Drawn to Life is a game I remember seeing but never playing way back in the year 2008. It was always on the shelves of the game shop I worked in as a staple of the pre-owned section. One of those titles that I could tell you every finer detail of the case, but not something I ever sat down and played. Jump ahead 13 years (Christ does that make me feel old) and here I am with a copy of Drawn to Life: Two Realms for the Switch to finally get to grips with!
Off the bat I’m thinking maybe I should have played the first two games. There is so much charm in every little detail and within minutes I was feeling hooked.
Set a few years after the previous game (apparently) you are thrust into a fight against darkness that threatens both the real world and the fantasy setting of Raposa. Starting up I was given a character creator that was surprisingly in-depth. With the choices of a few templates or going wild with all sorts of features. So, my hero took to the streets and a chicken man wearing ninja clothes…hell yeah.
Once my boy was ready I got to playing and found the gameplay to be pretty standard platforming fare with a few objectives here and there like defeating all the enemies or guiding an NPC to a doorway. Nothing exactly ground-breaking there. The game becomes a little more interesting when you get the power to alter the levels. Things take a turn for the Mario Maker as you place bad guys and obstacles in an attempt to make life easier to get to the gates. I compare to Mario Maker but really, much like the platforming, Drawn to Life does things a little more simplistically than Mario. You can’t really alter too much and it’s there as a puzzle solving mechanic rather than a core gameplay mechanic. There is a lot of potential there but nothing we haven’t already seen or been done better, but its hard to argue against Drawn to Life as a series helping to lay the groundwork for Mario Maker.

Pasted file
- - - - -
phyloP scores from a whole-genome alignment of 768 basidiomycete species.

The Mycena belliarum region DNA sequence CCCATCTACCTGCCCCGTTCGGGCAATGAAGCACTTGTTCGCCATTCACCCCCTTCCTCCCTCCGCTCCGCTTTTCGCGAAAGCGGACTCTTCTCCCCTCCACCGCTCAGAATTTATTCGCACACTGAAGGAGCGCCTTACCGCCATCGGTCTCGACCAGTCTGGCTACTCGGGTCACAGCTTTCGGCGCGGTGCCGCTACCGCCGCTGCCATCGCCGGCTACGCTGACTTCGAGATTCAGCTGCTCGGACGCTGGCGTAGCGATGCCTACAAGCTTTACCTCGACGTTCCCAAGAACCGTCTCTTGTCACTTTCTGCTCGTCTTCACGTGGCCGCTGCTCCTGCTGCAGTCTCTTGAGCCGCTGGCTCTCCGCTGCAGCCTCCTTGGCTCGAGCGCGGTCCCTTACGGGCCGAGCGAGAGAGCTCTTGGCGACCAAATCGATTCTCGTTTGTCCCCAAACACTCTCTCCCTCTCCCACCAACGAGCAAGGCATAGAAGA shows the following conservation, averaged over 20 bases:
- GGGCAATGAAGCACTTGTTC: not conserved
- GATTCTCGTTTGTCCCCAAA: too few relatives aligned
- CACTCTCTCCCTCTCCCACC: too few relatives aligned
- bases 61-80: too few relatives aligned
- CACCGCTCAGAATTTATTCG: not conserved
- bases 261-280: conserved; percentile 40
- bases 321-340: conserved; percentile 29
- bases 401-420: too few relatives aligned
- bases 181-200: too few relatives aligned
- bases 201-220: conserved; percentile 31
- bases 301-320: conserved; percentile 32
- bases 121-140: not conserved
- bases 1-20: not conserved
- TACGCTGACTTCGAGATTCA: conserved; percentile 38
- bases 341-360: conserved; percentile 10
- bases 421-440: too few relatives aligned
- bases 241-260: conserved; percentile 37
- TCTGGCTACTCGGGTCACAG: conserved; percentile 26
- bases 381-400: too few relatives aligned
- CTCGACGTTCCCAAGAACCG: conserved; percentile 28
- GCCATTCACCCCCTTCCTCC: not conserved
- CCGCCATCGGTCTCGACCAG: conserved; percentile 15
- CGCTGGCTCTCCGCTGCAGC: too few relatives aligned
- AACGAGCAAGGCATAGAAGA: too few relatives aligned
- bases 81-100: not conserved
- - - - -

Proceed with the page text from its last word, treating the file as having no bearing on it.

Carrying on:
Much like other platformers, Drawn to Life: Two Realms’ is a series of levels that you navigate from a hub world, and a charming hub world it is too. In fact, based on the name you can tell there are two worlds to explore. The real world and Raposa. You can wander about chatting to adorable pixel art NPCs and helping out with their various problems, because that’s what heroes do. Really though while its adorable to look and watch your character hilarious running gait through the towns, it doesn’t add too much to the gameplay.
A lot of the game just feels like padding. Most tasks are stretched out with slow character movements and arbitrary challenges. Sure, you can earn more stars, and you need stars to progress. Really though you can get by with the minimum of stars in each mission, giving you very little reason to actually try harder. The challenge is just there to waste your time. Couple that with controls that need some work and an interesting habit of my main character just flat out not dealing damage to my foes and Drawn to Life: Two Realms feels like a charming adventure trapped within mobile game issues, that it should have ever had to deal with!
If you’re a fan of the series, then this is probably just a nice continuation without anything too drastic or new to shake up the formula you enjoy. To an outsider though, its just glaringly okay, and this, in a video game, is almost worse than being awful.
I’m going to give Drawn to Life: Two Realms 6/10